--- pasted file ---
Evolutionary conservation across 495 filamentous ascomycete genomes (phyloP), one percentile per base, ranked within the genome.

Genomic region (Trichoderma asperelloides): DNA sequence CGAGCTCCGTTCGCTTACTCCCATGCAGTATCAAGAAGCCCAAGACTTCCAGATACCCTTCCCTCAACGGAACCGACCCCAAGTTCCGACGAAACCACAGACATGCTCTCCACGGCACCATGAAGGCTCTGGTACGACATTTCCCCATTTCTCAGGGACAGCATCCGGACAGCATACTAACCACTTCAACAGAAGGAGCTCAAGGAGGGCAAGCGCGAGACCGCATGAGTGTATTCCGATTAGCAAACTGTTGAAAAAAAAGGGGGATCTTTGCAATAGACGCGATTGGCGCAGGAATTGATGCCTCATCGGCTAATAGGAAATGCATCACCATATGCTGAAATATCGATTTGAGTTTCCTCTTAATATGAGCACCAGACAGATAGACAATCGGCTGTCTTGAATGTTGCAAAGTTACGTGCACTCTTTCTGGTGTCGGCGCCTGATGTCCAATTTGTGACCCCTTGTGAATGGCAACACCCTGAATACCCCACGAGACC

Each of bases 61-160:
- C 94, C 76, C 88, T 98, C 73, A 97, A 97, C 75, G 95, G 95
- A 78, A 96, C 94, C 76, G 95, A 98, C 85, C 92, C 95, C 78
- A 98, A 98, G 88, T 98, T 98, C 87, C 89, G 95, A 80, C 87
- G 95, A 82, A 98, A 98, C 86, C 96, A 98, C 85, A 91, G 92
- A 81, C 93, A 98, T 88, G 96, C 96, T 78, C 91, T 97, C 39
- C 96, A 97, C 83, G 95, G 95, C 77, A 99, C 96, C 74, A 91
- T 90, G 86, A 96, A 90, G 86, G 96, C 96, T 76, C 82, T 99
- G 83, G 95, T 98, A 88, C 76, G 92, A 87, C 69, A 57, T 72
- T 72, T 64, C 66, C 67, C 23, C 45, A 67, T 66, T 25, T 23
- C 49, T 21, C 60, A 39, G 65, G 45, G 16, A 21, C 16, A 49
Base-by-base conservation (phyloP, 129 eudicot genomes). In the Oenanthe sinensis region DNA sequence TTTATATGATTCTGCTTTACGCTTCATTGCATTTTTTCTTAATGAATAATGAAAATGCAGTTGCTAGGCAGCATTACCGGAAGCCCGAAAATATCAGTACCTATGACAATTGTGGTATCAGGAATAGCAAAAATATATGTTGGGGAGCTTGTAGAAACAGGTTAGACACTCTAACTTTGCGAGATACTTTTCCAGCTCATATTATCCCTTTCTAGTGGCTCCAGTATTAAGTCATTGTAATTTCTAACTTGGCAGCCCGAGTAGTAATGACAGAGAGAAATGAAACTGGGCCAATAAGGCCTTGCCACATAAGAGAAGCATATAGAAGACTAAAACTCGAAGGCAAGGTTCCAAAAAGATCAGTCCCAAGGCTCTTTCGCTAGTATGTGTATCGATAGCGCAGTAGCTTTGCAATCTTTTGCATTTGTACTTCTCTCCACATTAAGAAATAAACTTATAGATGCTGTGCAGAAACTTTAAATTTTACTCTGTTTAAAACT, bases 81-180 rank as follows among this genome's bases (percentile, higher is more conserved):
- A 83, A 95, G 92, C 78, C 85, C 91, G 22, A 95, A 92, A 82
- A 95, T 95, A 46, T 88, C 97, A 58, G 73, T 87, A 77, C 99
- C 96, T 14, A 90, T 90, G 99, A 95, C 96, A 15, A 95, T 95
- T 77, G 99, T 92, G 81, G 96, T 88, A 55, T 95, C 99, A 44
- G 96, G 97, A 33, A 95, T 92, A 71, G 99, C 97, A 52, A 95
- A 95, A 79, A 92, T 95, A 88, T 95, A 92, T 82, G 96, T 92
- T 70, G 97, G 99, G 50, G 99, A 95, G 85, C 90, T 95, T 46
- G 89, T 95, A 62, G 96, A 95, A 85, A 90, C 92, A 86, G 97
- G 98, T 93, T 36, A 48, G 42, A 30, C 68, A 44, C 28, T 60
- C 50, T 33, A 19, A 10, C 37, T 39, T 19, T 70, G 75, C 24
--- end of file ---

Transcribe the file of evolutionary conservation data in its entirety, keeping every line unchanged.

Evolutionary conservation across 495 filamentous ascomycete genomes (phyloP), one percentile per base, ranked within the genome.

Genomic region (Trichoderma asperelloides): DNA sequence CGAGCTCCGTTCGCTTACTCCCATGCAGTATCAAGAAGCCCAAGACTTCCAGATACCCTTCCCTCAACGGAACCGACCCCAAGTTCCGACGAAACCACAGACATGCTCTCCACGGCACCATGAAGGCTCTGGTACGACATTTCCCCATTTCTCAGGGACAGCATCCGGACAGCATACTAACCACTTCAACAGAAGGAGCTCAAGGAGGGCAAGCGCGAGACCGCATGAGTGTATTCCGATTAGCAAACTGTTGAAAAAAAAGGGGGATCTTTGCAATAGACGCGATTGGCGCAGGAATTGATGCCTCATCGGCTAATAGGAAATGCATCACCATATGCTGAAATATCGATTTGAGTTTCCTCTTAATATGAGCACCAGACAGATAGACAATCGGCTGTCTTGAATGTTGCAAAGTTACGTGCACTCTTTCTGGTGTCGGCGCCTGATGTCCAATTTGTGACCCCTTGTGAATGGCAACACCCTGAATACCCCACGAGACC

Each of bases 61-160:
- C 94, C 76, C 88, T 98, C 73, A 97, A 97, C 75, G 95, G 95
- A 78, A 96, C 94, C 76, G 95, A 98, C 85, C 92, C 95, C 78
- A 98, A 98, G 88, T 98, T 98, C 87, C 89, G 95, A 80, C 87
- G 95, A 82, A 98, A 98, C 86, C 96, A 98, C 85, A 91, G 92
- A 81, C 93, A 98, T 88, G 96, C 96, T 78, C 91, T 97, C 39
- C 96, A 97, C 83, G 95, G 95, C 77, A 99, C 96, C 74, A 91
- T 90, G 86, A 96, A 90, G 86, G 96, C 96, T 76, C 82, T 99
- G 83, G 95, T 98, A 88, C 76, G 92, A 87, C 69, A 57, T 72
- T 72, T 64, C 66, C 67, C 23, C 45, A 67, T 66, T 25, T 23
- C 49, T 21, C 60, A 39, G 65, G 45, G 16, A 21, C 16, A 49
Base-by-base conservation (phyloP, 129 eudicot genomes). In the Oenanthe sinensis region DNA sequence TTTATATGATTCTGCTTTACGCTTCATTGCATTTTTTCTTAATGAATAATGAAAATGCAGTTGCTAGGCAGCATTACCGGAAGCCCGAAAATATCAGTACCTATGACAATTGTGGTATCAGGAATAGCAAAAATATATGTTGGGGAGCTTGTAGAAACAGGTTAGACACTCTAACTTTGCGAGATACTTTTCCAGCTCATATTATCCCTTTCTAGTGGCTCCAGTATTAAGTCATTGTAATTTCTAACTTGGCAGCCCGAGTAGTAATGACAGAGAGAAATGAAACTGGGCCAATAAGGCCTTGCCACATAAGAGAAGCATATAGAAGACTAAAACTCGAAGGCAAGGTTCCAAAAAGATCAGTCCCAAGGCTCTTTCGCTAGTATGTGTATCGATAGCGCAGTAGCTTTGCAATCTTTTGCATTTGTACTTCTCTCCACATTAAGAAATAAACTTATAGATGCTGTGCAGAAACTTTAAATTTTACTCTGTTTAAAACT, bases 81-180 rank as follows among this genome's bases (percentile, higher is more conserved):
- A 83, A 95, G 92, C 78, C 85, C 91, G 22, A 95, A 92, A 82
- A 95, T 95, A 46, T 88, C 97, A 58, G 73, T 87, A 77, C 99
- C 96, T 14, A 90, T 90, G 99, A 95, C 96, A 15, A 95, T 95
- T 77, G 99, T 92, G 81, G 96, T 88, A 55, T 95, C 99, A 44
- G 96, G 97, A 33, A 95, T 92, A 71, G 99, C 97, A 52, A 95
- A 95, A 79, A 92, T 95, A 88, T 95, A 92, T 82, G 96, T 92
- T 70, G 97, G 99, G 50, G 99, A 95, G 85, C 90, T 95, T 46
- G 89, T 95, A 62, G 96, A 95, A 85, A 90, C 92, A 86, G 97
- G 98, T 93, T 36, A 48, G 42, A 30, C 68, A 44, C 28, T 60
- C 50, T 33, A 19, A 10, C 37, T 39, T 19, T 70, G 75, C 24